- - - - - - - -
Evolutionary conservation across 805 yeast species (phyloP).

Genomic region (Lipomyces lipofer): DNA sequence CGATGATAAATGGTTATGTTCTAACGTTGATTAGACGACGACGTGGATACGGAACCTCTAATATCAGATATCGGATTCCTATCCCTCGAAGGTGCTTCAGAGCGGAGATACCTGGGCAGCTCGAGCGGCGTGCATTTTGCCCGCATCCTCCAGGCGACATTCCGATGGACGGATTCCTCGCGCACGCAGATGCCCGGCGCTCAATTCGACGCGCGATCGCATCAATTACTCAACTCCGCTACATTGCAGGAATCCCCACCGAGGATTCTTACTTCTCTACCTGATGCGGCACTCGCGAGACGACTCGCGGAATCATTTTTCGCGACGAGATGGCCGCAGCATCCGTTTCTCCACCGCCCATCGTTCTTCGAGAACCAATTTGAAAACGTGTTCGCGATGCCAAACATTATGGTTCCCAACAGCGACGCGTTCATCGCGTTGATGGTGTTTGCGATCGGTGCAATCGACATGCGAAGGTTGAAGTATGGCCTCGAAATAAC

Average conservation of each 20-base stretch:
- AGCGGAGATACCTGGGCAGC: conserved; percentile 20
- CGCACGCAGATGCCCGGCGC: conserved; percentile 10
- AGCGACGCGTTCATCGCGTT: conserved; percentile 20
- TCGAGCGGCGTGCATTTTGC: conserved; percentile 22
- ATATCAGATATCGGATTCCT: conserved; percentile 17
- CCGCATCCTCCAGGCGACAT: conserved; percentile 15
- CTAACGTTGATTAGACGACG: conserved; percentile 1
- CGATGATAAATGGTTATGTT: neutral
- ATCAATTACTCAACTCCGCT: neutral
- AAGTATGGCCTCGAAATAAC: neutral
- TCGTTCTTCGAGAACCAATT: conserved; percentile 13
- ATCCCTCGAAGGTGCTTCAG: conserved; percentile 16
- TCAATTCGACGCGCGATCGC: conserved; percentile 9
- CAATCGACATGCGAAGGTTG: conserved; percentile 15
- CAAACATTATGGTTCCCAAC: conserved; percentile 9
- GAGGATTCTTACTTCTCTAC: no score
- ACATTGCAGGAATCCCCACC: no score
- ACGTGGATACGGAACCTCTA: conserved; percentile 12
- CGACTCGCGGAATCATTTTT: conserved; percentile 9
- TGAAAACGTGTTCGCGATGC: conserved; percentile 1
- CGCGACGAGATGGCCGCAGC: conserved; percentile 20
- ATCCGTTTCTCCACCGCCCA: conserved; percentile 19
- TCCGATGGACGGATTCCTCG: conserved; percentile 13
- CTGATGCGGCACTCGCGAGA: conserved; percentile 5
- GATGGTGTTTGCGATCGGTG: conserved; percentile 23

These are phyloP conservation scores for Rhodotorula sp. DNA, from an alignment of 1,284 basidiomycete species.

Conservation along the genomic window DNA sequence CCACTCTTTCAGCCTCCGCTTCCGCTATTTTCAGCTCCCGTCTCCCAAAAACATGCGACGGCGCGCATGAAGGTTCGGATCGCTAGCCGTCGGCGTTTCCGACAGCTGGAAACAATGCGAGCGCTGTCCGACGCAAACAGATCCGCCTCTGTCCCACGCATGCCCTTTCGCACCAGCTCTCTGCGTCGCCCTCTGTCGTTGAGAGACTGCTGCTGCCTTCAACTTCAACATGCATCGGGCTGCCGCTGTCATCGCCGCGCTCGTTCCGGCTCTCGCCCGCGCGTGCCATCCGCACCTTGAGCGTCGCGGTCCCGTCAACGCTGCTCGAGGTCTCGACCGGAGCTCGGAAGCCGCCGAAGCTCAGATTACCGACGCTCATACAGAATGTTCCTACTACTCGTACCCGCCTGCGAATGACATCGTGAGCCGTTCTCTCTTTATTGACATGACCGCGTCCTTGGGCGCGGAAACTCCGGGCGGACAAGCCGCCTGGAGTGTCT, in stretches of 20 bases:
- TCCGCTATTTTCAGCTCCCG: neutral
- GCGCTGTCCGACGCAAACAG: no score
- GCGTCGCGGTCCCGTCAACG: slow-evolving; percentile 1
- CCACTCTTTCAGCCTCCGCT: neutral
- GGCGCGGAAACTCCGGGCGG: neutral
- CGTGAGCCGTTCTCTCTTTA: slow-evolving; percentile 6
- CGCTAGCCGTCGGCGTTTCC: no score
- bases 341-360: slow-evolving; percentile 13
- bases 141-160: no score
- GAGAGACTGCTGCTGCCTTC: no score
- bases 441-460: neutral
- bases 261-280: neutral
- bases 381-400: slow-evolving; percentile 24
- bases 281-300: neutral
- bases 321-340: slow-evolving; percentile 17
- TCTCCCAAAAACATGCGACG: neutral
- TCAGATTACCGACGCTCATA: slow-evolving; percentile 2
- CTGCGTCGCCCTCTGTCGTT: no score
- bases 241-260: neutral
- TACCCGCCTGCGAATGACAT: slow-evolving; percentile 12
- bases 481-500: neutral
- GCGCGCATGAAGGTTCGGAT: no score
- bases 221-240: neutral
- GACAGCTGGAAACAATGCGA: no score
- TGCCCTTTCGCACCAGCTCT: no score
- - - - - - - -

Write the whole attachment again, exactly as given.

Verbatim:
Evolutionary conservation across 805 yeast species (phyloP).

Genomic region (Lipomyces lipofer): DNA sequence CGATGATAAATGGTTATGTTCTAACGTTGATTAGACGACGACGTGGATACGGAACCTCTAATATCAGATATCGGATTCCTATCCCTCGAAGGTGCTTCAGAGCGGAGATACCTGGGCAGCTCGAGCGGCGTGCATTTTGCCCGCATCCTCCAGGCGACATTCCGATGGACGGATTCCTCGCGCACGCAGATGCCCGGCGCTCAATTCGACGCGCGATCGCATCAATTACTCAACTCCGCTACATTGCAGGAATCCCCACCGAGGATTCTTACTTCTCTACCTGATGCGGCACTCGCGAGACGACTCGCGGAATCATTTTTCGCGACGAGATGGCCGCAGCATCCGTTTCTCCACCGCCCATCGTTCTTCGAGAACCAATTTGAAAACGTGTTCGCGATGCCAAACATTATGGTTCCCAACAGCGACGCGTTCATCGCGTTGATGGTGTTTGCGATCGGTGCAATCGACATGCGAAGGTTGAAGTATGGCCTCGAAATAAC

Average conservation of each 20-base stretch:
- AGCGGAGATACCTGGGCAGC: conserved; percentile 20
- CGCACGCAGATGCCCGGCGC: conserved; percentile 10
- AGCGACGCGTTCATCGCGTT: conserved; percentile 20
- TCGAGCGGCGTGCATTTTGC: conserved; percentile 22
- ATATCAGATATCGGATTCCT: conserved; percentile 17
- CCGCATCCTCCAGGCGACAT: conserved; percentile 15
- CTAACGTTGATTAGACGACG: conserved; percentile 1
- CGATGATAAATGGTTATGTT: neutral
- ATCAATTACTCAACTCCGCT: neutral
- AAGTATGGCCTCGAAATAAC: neutral
- TCGTTCTTCGAGAACCAATT: conserved; percentile 13
- ATCCCTCGAAGGTGCTTCAG: conserved; percentile 16
- TCAATTCGACGCGCGATCGC: conserved; percentile 9
- CAATCGACATGCGAAGGTTG: conserved; percentile 15
- CAAACATTATGGTTCCCAAC: conserved; percentile 9
- GAGGATTCTTACTTCTCTAC: no score
- ACATTGCAGGAATCCCCACC: no score
- ACGTGGATACGGAACCTCTA: conserved; percentile 12
- CGACTCGCGGAATCATTTTT: conserved; percentile 9
- TGAAAACGTGTTCGCGATGC: conserved; percentile 1
- CGCGACGAGATGGCCGCAGC: conserved; percentile 20
- ATCCGTTTCTCCACCGCCCA: conserved; percentile 19
- TCCGATGGACGGATTCCTCG: conserved; percentile 13
- CTGATGCGGCACTCGCGAGA: conserved; percentile 5
- GATGGTGTTTGCGATCGGTG: conserved; percentile 23

These are phyloP conservation scores for Rhodotorula sp. DNA, from an alignment of 1,284 basidiomycete species.

Conservation along the genomic window DNA sequence CCACTCTTTCAGCCTCCGCTTCCGCTATTTTCAGCTCCCGTCTCCCAAAAACATGCGACGGCGCGCATGAAGGTTCGGATCGCTAGCCGTCGGCGTTTCCGACAGCTGGAAACAATGCGAGCGCTGTCCGACGCAAACAGATCCGCCTCTGTCCCACGCATGCCCTTTCGCACCAGCTCTCTGCGTCGCCCTCTGTCGTTGAGAGACTGCTGCTGCCTTCAACTTCAACATGCATCGGGCTGCCGCTGTCATCGCCGCGCTCGTTCCGGCTCTCGCCCGCGCGTGCCATCCGCACCTTGAGCGTCGCGGTCCCGTCAACGCTGCTCGAGGTCTCGACCGGAGCTCGGAAGCCGCCGAAGCTCAGATTACCGACGCTCATACAGAATGTTCCTACTACTCGTACCCGCCTGCGAATGACATCGTGAGCCGTTCTCTCTTTATTGACATGACCGCGTCCTTGGGCGCGGAAACTCCGGGCGGACAAGCCGCCTGGAGTGTCT, in stretches of 20 bases:
- TCCGCTATTTTCAGCTCCCG: neutral
- GCGCTGTCCGACGCAAACAG: no score
- GCGTCGCGGTCCCGTCAACG: slow-evolving; percentile 1
- CCACTCTTTCAGCCTCCGCT: neutral
- GGCGCGGAAACTCCGGGCGG: neutral
- CGTGAGCCGTTCTCTCTTTA: slow-evolving; percentile 6
- CGCTAGCCGTCGGCGTTTCC: no score
- bases 341-360: slow-evolving; percentile 13
- bases 141-160: no score
- GAGAGACTGCTGCTGCCTTC: no score
- bases 441-460: neutral
- bases 261-280: neutral
- bases 381-400: slow-evolving; percentile 24
- bases 281-300: neutral
- bases 321-340: slow-evolving; percentile 17
- TCTCCCAAAAACATGCGACG: neutral
- TCAGATTACCGACGCTCATA: slow-evolving; percentile 2
- CTGCGTCGCCCTCTGTCGTT: no score
- bases 241-260: neutral
- TACCCGCCTGCGAATGACAT: slow-evolving; percentile 12
- bases 481-500: neutral
- GCGCGCATGAAGGTTCGGAT: no score
- bases 221-240: neutral
- GACAGCTGGAAACAATGCGA: no score
- TGCCCTTTCGCACCAGCTCT: no score